Juilliard415 in Diverse Program of the Italian Baroque

United StatesUnited States Handel, Corelli, Vivaldi, Veracini: La Stravaganza: Music of the Italian Baroque, Robert Mealy (violin and director), Eric Jurenas (countertenor), Soloists, Juilliard415, Alice Tully Hall, Lincoln Center, New York, 14.11.2014 (SSM)

Georg Frideric Handel: Overture from Agrippina, HWV 6
Arcangelo Corelli: Concerto grosso, Op. 6, No. 7 in D major
Antonio Vivaldi: Amor, hai vinto, RV 683
Concerto for Two Violins and Two Cellos in D major, RV 564
Concerto for Two Flutes in C major, RV 533
Overture from L’Olimpiade, RV 726
Francesco Maria Veracini: Overture No. 6 in G minor
Vivaldi: Cessate, omai cessate, RV 684

The Historical Performance Program students at this concert seemed to me younger but even more accomplished than their predecessors. Who would have thought 5 or so years ago that this continually changing student group would appear in Augsburg and Munich, and be good enough to perform as professionals under such conductors as Nicolas McGegan, William Christie and Masaaki Suzuki? Granted, there was not quite the rock-solid tightness that comes with learning and lots of time together, and not every student exhibited brilliant technical abilities. But having seen what time in this program can do, I would expect continued growth and maturity.

The concert opened with Handel’s brilliant Overture to Agrippina, starting off with as good an imitation of the classic Lully overture as there is: filled with dotted rhythms, giving emphasis to the oboe, and with a stately pacing. Normally, there would be a fugal middle section and then a return to the opening tempo, but Handel goes off on his own with a middle section that is Italianate in style with emphasis on the strings, even giving the first violin a solo. The overture ends after a scurrying downward slide of notes to a sudden almost comically long silence before an oboe solo leads to the last notes. This was not an easy piece to play, and the students stuck together, handling the breakneck speed as if all were virtuosi.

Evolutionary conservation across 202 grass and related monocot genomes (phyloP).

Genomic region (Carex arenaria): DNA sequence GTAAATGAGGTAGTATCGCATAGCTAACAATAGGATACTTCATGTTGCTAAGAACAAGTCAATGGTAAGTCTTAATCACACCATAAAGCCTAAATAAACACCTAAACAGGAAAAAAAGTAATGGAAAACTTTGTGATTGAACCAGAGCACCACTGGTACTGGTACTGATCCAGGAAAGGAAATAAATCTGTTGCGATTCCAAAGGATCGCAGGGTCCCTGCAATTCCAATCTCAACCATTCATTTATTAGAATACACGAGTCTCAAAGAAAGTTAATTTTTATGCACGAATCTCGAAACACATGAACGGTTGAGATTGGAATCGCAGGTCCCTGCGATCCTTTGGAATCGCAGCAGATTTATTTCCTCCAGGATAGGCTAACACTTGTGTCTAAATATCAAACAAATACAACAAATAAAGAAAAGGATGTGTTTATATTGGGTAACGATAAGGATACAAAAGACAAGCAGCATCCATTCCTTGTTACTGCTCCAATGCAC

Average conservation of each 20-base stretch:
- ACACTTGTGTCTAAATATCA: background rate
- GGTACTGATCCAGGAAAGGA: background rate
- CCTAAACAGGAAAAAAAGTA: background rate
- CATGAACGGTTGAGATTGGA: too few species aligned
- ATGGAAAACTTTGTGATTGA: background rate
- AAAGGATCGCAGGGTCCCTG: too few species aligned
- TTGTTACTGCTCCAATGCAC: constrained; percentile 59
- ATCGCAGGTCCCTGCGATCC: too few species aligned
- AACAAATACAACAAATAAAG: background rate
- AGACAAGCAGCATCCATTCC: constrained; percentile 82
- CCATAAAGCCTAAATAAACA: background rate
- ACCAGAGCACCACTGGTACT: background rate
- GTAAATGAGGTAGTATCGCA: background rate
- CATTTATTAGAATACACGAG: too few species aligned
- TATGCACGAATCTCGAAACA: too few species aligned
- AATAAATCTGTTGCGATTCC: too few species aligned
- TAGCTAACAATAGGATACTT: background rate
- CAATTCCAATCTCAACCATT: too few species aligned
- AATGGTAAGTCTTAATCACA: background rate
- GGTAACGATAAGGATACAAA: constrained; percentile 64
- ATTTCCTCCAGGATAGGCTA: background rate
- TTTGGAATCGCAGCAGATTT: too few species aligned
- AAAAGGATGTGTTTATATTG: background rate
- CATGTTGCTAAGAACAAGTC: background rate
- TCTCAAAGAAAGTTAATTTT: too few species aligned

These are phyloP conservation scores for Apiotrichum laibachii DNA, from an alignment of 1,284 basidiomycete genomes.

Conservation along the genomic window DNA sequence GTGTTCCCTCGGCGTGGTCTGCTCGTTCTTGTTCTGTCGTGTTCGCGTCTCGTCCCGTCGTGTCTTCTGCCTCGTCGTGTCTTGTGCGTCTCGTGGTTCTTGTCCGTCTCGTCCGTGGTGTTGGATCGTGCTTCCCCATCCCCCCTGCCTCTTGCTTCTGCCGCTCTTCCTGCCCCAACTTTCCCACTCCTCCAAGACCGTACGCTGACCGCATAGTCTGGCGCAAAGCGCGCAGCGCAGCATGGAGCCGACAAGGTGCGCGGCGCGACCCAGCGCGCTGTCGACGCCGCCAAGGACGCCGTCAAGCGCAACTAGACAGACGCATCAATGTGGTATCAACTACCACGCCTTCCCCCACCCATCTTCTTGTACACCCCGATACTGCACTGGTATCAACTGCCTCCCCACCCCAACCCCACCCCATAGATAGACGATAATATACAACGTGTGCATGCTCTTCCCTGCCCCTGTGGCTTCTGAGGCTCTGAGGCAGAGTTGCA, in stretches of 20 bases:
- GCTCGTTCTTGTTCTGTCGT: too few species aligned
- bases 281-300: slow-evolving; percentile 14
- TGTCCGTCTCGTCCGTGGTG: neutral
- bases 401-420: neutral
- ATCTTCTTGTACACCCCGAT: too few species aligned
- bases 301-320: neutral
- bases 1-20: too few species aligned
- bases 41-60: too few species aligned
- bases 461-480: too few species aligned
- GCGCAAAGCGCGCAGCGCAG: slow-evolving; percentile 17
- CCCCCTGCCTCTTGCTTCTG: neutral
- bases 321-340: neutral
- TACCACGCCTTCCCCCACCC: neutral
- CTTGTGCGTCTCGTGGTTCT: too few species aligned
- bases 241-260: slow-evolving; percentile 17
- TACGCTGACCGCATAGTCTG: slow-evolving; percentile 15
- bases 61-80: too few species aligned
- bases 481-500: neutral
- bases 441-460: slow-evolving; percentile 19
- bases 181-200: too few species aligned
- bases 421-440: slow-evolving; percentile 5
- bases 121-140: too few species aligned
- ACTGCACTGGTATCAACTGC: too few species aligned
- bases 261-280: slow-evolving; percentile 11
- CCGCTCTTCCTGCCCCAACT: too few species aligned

Countertenor Eric Jurenas sang two cantatas by Vivaldi, both well suited for his vocal range. The training for this kind of voice is a demanding one, and it is impressive to see and hear someone so young with such talent. The challenging melismas that Vivaldi wrote to emphasize words in the text ̶ for example the “a” at the end of ondo urtando và (rolling waves), or the last syllable in mi torno à respirar (breathing again) ̶ were accurately sung with warmth and solid intonation.

Many Vivaldi concerti were written for unusual combinations of instruments. Some of these combinations are within the traditional Italian repertory: 2 violins or 2 flutes or violin and cello. Some are sui generis: 2 violins and 2 cellos, 2 hunting trombones, oboes and bassoon or, my favorite, 3 violins, oboe, 2 recorders, 2 viole all’inglese, chalumeau, 2 cellos, 2 harpsichords, 2 trumpets and strings. Why such crazy combinations? Vivaldi’s concerti were written for the girls at the Oespedale della Pietà. If the best musicians available were 2 violinists and 3 horn players, they became the soloists in Vivaldi’s new concerto.

The concerto for 2 violins and 2 celli was enthusiastically played and fun to watch as each theme was, like a hot potato, thrown to the next instrumentalist. Vivaldi was capable of writing these concerti in the time it took to put ink to paper. But there had to be shortcuts, and a major one (which is true for both concerti here) is that the orchestral accompaniment consists mostly of doubling the soloists. The double flute concerto was equally delightful, with soloists who played with fluid ease and were able to bring out a darker, richer color that cannot be duplicated on a modern flute.

The Overture to L’Olimpiade, like most of Vivaldi’s overtures, is really a sinfonia, a three-movement work, usually fast-slow-fast, that has nothing to do with the opera that follows. Many of the more recently discovered operas are missing overtures, so it’s not unusual to hear the same overture leading two or three different operas.

My thought on the well-played Veracini overture was that it is pleasant enough but should make us thankful for the many more substantial composers of the period.

I look forward to future concerts and opportunities to see these talented, already mature players evolve.

Stan Metzger

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